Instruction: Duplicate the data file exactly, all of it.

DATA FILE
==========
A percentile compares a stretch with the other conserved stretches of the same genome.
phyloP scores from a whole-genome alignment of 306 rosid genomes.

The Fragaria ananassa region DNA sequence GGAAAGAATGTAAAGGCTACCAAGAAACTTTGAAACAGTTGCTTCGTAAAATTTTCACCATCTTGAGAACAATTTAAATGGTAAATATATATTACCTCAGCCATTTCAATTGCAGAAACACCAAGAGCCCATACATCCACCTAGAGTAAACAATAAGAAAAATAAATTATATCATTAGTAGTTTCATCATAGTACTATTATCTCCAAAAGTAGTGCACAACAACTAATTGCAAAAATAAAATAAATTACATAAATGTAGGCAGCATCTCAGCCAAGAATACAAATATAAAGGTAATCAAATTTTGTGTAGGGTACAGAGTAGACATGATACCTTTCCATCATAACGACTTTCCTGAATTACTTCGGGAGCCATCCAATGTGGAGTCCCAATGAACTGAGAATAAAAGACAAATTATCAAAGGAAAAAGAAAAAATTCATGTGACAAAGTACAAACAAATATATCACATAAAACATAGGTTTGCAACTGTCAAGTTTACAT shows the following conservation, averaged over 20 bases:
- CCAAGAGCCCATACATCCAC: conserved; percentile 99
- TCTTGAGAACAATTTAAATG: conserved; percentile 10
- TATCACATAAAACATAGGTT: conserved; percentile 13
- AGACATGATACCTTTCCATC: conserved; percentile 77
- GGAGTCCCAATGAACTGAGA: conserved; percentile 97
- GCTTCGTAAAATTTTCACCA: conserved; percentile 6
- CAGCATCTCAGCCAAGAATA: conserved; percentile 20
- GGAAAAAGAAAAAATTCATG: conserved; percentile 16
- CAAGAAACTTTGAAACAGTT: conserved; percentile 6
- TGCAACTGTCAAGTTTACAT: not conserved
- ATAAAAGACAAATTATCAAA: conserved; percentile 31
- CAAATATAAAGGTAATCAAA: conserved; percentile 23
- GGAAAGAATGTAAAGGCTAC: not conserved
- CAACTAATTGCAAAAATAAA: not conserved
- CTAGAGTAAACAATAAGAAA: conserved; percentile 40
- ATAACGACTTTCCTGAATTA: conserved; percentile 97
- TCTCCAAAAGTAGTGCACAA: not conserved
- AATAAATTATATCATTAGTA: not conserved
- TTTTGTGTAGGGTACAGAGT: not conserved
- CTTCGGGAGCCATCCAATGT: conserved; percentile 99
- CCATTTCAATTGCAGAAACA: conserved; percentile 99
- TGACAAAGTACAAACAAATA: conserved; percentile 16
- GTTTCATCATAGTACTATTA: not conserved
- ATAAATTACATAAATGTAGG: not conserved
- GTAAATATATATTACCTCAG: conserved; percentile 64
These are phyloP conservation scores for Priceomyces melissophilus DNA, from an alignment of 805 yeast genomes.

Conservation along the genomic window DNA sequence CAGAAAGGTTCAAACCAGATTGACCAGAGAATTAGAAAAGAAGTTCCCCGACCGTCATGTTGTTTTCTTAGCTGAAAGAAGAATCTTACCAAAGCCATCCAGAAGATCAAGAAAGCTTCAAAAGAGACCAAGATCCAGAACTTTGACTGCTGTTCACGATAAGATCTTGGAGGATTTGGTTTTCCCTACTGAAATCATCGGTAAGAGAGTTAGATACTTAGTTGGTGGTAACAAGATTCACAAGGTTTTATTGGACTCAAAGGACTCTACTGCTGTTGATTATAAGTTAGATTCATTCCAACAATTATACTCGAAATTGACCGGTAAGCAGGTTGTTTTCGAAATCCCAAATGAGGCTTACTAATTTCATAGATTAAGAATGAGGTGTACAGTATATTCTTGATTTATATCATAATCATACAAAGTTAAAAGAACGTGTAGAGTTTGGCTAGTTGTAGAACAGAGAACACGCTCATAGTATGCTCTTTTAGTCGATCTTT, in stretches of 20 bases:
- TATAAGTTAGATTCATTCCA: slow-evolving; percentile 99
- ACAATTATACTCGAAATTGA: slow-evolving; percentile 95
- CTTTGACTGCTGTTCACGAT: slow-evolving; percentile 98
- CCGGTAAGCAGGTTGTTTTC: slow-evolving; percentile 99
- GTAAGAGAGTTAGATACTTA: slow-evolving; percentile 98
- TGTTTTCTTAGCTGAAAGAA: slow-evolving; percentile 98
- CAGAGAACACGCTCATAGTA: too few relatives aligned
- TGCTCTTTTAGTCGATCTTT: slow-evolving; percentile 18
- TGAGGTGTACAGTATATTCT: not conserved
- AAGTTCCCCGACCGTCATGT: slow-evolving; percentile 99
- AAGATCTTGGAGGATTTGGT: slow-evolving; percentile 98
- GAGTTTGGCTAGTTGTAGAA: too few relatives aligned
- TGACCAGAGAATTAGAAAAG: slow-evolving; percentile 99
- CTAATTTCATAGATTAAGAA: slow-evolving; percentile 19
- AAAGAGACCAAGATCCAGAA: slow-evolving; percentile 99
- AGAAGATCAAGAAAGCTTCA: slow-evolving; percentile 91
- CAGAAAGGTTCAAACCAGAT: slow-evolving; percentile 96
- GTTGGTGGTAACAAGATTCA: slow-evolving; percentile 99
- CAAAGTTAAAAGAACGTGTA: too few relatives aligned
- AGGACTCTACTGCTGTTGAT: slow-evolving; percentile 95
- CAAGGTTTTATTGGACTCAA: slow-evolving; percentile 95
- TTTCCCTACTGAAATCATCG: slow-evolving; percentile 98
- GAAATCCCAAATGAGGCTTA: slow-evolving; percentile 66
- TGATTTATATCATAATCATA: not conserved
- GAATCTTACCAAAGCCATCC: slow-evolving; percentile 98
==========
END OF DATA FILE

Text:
A percentile compares a stretch with the other conserved stretches of the same genome.
phyloP scores from a whole-genome alignment of 306 rosid genomes.

The Fragaria ananassa region DNA sequence GGAAAGAATGTAAAGGCTACCAAGAAACTTTGAAACAGTTGCTTCGTAAAATTTTCACCATCTTGAGAACAATTTAAATGGTAAATATATATTACCTCAGCCATTTCAATTGCAGAAACACCAAGAGCCCATACATCCACCTAGAGTAAACAATAAGAAAAATAAATTATATCATTAGTAGTTTCATCATAGTACTATTATCTCCAAAAGTAGTGCACAACAACTAATTGCAAAAATAAAATAAATTACATAAATGTAGGCAGCATCTCAGCCAAGAATACAAATATAAAGGTAATCAAATTTTGTGTAGGGTACAGAGTAGACATGATACCTTTCCATCATAACGACTTTCCTGAATTACTTCGGGAGCCATCCAATGTGGAGTCCCAATGAACTGAGAATAAAAGACAAATTATCAAAGGAAAAAGAAAAAATTCATGTGACAAAGTACAAACAAATATATCACATAAAACATAGGTTTGCAACTGTCAAGTTTACAT shows the following conservation, averaged over 20 bases:
- CCAAGAGCCCATACATCCAC: conserved; percentile 99
- TCTTGAGAACAATTTAAATG: conserved; percentile 10
- TATCACATAAAACATAGGTT: conserved; percentile 13
- AGACATGATACCTTTCCATC: conserved; percentile 77
- GGAGTCCCAATGAACTGAGA: conserved; percentile 97
- GCTTCGTAAAATTTTCACCA: conserved; percentile 6
- CAGCATCTCAGCCAAGAATA: conserved; percentile 20
- GGAAAAAGAAAAAATTCATG: conserved; percentile 16
- CAAGAAACTTTGAAACAGTT: conserved; percentile 6
- TGCAACTGTCAAGTTTACAT: not conserved
- ATAAAAGACAAATTATCAAA: conserved; percentile 31
- CAAATATAAAGGTAATCAAA: conserved; percentile 23
- GGAAAGAATGTAAAGGCTAC: not conserved
- CAACTAATTGCAAAAATAAA: not conserved
- CTAGAGTAAACAATAAGAAA: conserved; percentile 40
- ATAACGACTTTCCTGAATTA: conserved; percentile 97
- TCTCCAAAAGTAGTGCACAA: not conserved
- AATAAATTATATCATTAGTA: not conserved
- TTTTGTGTAGGGTACAGAGT: not conserved
- CTTCGGGAGCCATCCAATGT: conserved; percentile 99
- CCATTTCAATTGCAGAAACA: conserved; percentile 99
- TGACAAAGTACAAACAAATA: conserved; percentile 16
- GTTTCATCATAGTACTATTA: not conserved
- ATAAATTACATAAATGTAGG: not conserved
- GTAAATATATATTACCTCAG: conserved; percentile 64
These are phyloP conservation scores for Priceomyces melissophilus DNA, from an alignment of 805 yeast genomes.

Conservation along the genomic window DNA sequence CAGAAAGGTTCAAACCAGATTGACCAGAGAATTAGAAAAGAAGTTCCCCGACCGTCATGTTGTTTTCTTAGCTGAAAGAAGAATCTTACCAAAGCCATCCAGAAGATCAAGAAAGCTTCAAAAGAGACCAAGATCCAGAACTTTGACTGCTGTTCACGATAAGATCTTGGAGGATTTGGTTTTCCCTACTGAAATCATCGGTAAGAGAGTTAGATACTTAGTTGGTGGTAACAAGATTCACAAGGTTTTATTGGACTCAAAGGACTCTACTGCTGTTGATTATAAGTTAGATTCATTCCAACAATTATACTCGAAATTGACCGGTAAGCAGGTTGTTTTCGAAATCCCAAATGAGGCTTACTAATTTCATAGATTAAGAATGAGGTGTACAGTATATTCTTGATTTATATCATAATCATACAAAGTTAAAAGAACGTGTAGAGTTTGGCTAGTTGTAGAACAGAGAACACGCTCATAGTATGCTCTTTTAGTCGATCTTT, in stretches of 20 bases:
- TATAAGTTAGATTCATTCCA: slow-evolving; percentile 99
- ACAATTATACTCGAAATTGA: slow-evolving; percentile 95
- CTTTGACTGCTGTTCACGAT: slow-evolving; percentile 98
- CCGGTAAGCAGGTTGTTTTC: slow-evolving; percentile 99
- GTAAGAGAGTTAGATACTTA: slow-evolving; percentile 98
- TGTTTTCTTAGCTGAAAGAA: slow-evolving; percentile 98
- CAGAGAACACGCTCATAGTA: too few relatives aligned
- TGCTCTTTTAGTCGATCTTT: slow-evolving; percentile 18
- TGAGGTGTACAGTATATTCT: not conserved
- AAGTTCCCCGACCGTCATGT: slow-evolving; percentile 99
- AAGATCTTGGAGGATTTGGT: slow-evolving; percentile 98
- GAGTTTGGCTAGTTGTAGAA: too few relatives aligned
- TGACCAGAGAATTAGAAAAG: slow-evolving; percentile 99
- CTAATTTCATAGATTAAGAA: slow-evolving; percentile 19
- AAAGAGACCAAGATCCAGAA: slow-evolving; percentile 99
- AGAAGATCAAGAAAGCTTCA: slow-evolving; percentile 91
- CAGAAAGGTTCAAACCAGAT: slow-evolving; percentile 96
- GTTGGTGGTAACAAGATTCA: slow-evolving; percentile 99
- CAAAGTTAAAAGAACGTGTA: too few relatives aligned
- AGGACTCTACTGCTGTTGAT: slow-evolving; percentile 95
- CAAGGTTTTATTGGACTCAA: slow-evolving; percentile 95
- TTTCCCTACTGAAATCATCG: slow-evolving; percentile 98
- GAAATCCCAAATGAGGCTTA: slow-evolving; percentile 66
- TGATTTATATCATAATCATA: not conserved
- GAATCTTACCAAAGCCATCC: slow-evolving; percentile 98